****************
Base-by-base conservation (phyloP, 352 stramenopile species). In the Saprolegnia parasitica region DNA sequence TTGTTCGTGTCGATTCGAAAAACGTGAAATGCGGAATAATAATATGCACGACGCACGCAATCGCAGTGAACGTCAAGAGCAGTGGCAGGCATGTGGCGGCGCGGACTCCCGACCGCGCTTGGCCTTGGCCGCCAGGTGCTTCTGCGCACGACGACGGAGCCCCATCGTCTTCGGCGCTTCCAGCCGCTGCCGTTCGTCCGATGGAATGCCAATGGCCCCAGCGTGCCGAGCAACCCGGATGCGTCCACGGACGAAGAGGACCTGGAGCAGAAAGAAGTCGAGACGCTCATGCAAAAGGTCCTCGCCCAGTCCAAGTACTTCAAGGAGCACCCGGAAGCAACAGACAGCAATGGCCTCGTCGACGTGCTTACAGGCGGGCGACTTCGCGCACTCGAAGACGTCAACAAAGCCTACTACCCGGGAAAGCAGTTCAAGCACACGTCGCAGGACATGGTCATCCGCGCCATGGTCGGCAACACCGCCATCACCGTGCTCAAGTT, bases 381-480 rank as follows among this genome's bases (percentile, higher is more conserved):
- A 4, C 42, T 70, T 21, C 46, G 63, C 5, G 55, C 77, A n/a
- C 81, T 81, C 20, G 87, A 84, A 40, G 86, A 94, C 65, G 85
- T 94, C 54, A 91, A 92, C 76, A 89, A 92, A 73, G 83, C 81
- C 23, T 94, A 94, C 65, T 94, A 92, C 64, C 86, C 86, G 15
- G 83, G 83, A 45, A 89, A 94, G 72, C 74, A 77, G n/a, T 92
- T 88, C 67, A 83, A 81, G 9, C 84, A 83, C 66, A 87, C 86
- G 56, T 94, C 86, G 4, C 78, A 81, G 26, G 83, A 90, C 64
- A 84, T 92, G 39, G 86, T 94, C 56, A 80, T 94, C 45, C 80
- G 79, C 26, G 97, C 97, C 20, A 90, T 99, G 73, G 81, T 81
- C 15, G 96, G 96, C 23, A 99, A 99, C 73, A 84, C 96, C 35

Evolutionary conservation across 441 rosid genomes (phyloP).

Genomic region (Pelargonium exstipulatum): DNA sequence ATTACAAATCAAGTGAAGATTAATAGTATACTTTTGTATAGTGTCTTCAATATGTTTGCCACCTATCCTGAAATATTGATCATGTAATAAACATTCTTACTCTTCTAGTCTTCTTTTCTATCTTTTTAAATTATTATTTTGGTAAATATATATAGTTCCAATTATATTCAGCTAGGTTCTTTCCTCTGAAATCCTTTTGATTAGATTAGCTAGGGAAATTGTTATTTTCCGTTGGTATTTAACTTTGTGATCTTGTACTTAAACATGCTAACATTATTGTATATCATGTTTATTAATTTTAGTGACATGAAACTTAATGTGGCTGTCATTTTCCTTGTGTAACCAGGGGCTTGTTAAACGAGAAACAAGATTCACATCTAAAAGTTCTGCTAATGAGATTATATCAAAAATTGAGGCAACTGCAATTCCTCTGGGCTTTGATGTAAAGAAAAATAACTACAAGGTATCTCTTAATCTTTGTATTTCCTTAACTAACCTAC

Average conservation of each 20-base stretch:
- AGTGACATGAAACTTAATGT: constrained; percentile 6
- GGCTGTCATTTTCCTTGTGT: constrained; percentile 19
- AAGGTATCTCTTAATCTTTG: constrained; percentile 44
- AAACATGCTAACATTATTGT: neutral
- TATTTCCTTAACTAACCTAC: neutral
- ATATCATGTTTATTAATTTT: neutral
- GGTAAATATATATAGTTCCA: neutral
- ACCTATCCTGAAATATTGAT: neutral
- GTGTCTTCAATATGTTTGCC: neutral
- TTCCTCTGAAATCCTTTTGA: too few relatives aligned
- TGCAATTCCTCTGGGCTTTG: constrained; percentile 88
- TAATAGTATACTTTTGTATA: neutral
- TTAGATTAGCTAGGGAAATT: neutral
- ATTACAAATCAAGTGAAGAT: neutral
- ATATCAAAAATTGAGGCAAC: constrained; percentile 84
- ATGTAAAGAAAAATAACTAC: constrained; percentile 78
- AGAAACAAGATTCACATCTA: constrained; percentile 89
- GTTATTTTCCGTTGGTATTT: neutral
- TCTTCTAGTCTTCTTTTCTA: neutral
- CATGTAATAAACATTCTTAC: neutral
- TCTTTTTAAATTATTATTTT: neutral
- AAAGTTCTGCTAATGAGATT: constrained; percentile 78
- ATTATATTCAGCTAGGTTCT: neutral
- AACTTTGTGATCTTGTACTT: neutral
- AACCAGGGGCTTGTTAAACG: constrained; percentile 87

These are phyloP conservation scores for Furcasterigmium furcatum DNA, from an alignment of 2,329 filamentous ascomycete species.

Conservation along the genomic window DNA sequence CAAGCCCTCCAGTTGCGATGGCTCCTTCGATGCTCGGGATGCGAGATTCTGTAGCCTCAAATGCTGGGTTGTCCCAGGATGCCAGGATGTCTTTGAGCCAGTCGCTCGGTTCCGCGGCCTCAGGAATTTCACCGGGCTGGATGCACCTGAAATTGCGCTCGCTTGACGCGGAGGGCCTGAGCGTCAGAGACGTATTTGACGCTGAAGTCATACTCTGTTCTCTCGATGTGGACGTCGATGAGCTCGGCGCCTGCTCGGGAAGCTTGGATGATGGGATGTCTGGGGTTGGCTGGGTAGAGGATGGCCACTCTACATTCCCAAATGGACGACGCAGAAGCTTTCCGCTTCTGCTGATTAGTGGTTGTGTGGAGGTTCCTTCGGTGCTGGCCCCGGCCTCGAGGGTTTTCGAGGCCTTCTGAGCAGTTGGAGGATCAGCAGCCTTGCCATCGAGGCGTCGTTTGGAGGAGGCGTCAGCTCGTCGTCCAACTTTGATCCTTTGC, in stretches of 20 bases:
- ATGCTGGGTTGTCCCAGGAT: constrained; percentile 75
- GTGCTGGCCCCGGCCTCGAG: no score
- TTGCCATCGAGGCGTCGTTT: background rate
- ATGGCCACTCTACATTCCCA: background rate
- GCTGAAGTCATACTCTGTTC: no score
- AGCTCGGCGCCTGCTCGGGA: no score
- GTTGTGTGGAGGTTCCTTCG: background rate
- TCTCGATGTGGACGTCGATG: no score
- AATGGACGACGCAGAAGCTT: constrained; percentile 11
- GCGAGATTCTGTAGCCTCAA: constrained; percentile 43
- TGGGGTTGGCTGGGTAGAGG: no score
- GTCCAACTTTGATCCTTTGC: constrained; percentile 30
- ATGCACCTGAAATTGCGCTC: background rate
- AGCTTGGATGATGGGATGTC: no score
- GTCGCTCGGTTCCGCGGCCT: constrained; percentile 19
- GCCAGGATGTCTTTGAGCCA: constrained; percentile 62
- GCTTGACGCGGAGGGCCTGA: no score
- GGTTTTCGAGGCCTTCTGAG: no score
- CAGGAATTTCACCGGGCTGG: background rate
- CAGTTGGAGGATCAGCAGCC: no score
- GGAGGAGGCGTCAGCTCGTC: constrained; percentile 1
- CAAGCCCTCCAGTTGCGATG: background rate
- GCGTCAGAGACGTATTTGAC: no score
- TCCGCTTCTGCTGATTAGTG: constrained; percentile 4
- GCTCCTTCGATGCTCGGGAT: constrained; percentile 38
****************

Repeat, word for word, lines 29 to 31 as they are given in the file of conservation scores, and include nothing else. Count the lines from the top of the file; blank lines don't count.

- ATATCAAAAATTGAGGCAAC: constrained; percentile 84
- ATGTAAAGAAAAATAACTAC: constrained; percentile 78
- AGAAACAAGATTCACATCTA: constrained; percentile 89